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Updating smart grid will likely lead to fewer supply disruptions

SUBNET Solutions Inc | Monday, July 18, 2011

The smart grid is being lauded by the Obama Administration and utility professionals because of its ability to quickly identify and patch power supply disruptions, among other benefits. According to a published report, a recent spate of power outages in Illinois could have been prevented had the state's transmission and distribution network been updated.

The Daily Herald reports that last Monday thousands of homes and businesses were left without power after a series of strong storms swept through the Chicago, Illinois region, knocking down power lines and ultimately causing outages. Representatives from one of the biggest utilities in the state, as well as from the state's Citizen's Utility Board, recently said that such outages could be prevented in the future as the components of the grid are updated.

The state's power supply network is in dire need of upgrades, according to industry analysts, and while fears have emerged over the past few months regarding the ability of utilities to enact measures that protect critical infrastructures, the smart grid presents many utilities with the ability to simply run their businesses better.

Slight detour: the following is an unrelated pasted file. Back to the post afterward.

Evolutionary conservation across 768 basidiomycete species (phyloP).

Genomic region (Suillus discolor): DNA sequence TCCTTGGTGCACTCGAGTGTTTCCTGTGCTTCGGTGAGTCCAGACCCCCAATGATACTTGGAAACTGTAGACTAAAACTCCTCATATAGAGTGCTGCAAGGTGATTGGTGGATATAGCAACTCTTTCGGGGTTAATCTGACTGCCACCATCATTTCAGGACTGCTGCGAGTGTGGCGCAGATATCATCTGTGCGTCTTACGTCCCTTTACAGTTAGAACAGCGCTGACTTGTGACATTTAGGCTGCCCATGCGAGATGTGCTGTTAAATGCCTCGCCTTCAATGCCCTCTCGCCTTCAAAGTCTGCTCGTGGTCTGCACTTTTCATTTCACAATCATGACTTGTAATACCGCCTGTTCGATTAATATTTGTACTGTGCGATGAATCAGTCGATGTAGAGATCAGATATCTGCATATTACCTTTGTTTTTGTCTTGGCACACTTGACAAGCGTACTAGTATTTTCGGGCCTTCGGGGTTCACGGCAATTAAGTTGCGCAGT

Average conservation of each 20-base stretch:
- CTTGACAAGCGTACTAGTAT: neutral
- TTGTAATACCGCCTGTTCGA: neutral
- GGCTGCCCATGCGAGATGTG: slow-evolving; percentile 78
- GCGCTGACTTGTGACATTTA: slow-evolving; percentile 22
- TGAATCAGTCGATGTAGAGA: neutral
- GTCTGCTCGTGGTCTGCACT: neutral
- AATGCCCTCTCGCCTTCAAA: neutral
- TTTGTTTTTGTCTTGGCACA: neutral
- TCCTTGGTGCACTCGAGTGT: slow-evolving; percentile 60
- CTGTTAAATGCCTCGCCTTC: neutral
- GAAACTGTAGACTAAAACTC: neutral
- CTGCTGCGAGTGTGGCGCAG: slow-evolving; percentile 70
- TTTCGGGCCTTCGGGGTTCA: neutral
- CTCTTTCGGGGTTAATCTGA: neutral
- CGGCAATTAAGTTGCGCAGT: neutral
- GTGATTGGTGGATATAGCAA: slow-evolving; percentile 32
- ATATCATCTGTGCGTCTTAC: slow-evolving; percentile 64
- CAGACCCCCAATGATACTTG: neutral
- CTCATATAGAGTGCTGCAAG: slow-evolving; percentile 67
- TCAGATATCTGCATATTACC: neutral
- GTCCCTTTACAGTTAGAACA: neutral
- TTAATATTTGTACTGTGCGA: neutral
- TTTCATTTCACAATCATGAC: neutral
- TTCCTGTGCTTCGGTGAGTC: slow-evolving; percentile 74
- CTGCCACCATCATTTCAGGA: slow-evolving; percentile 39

For example, while homeowners and businesses have to currently report when power is out, the smart grid enables utilities to automatically identify where power supply disruptions occur. What's more, they can easily patch and fix such problems by circumventing regions of the grid that are affected by inclement weather and other disruptions.

In an interview this week, Tabrina Davis, a spokeswoman for ComEd, which is one of the state's biggest utilities, affirmed that the company was actively working to upgrade its power supply network to prevent disruptions from so significantly impacting residents. This last storm that left thousands of businesses and homes without power for days would have been largely mitigated by the smart grid, Davis asserted.

"If Smart Grid technology had been in place, here's how it would have minimized the impact of the storm: ComEd would have known customers were out of power without them having to call us," she said.

"Technology would have pinpointed outages allowing us to dispatch crews more quickly to restore service. Digital automation would have rerouted power or corrected a problem before an outage occurs meaning fewer customers would have seen outages, and thousands of customers may have never experienced an outage. With the June 21 storm, we estimate that 100,000 customers would have never experienced an outage. With the July 11 storm, we estimate that approximately 175,000 customers would have never experienced an outage."

Many utilities are moving to replace outdated infrastructure with new models, including automated substations and other tools like the SUBNET IED Toolkit that enable businesses to more seamlessly monitor their power supply networks. 

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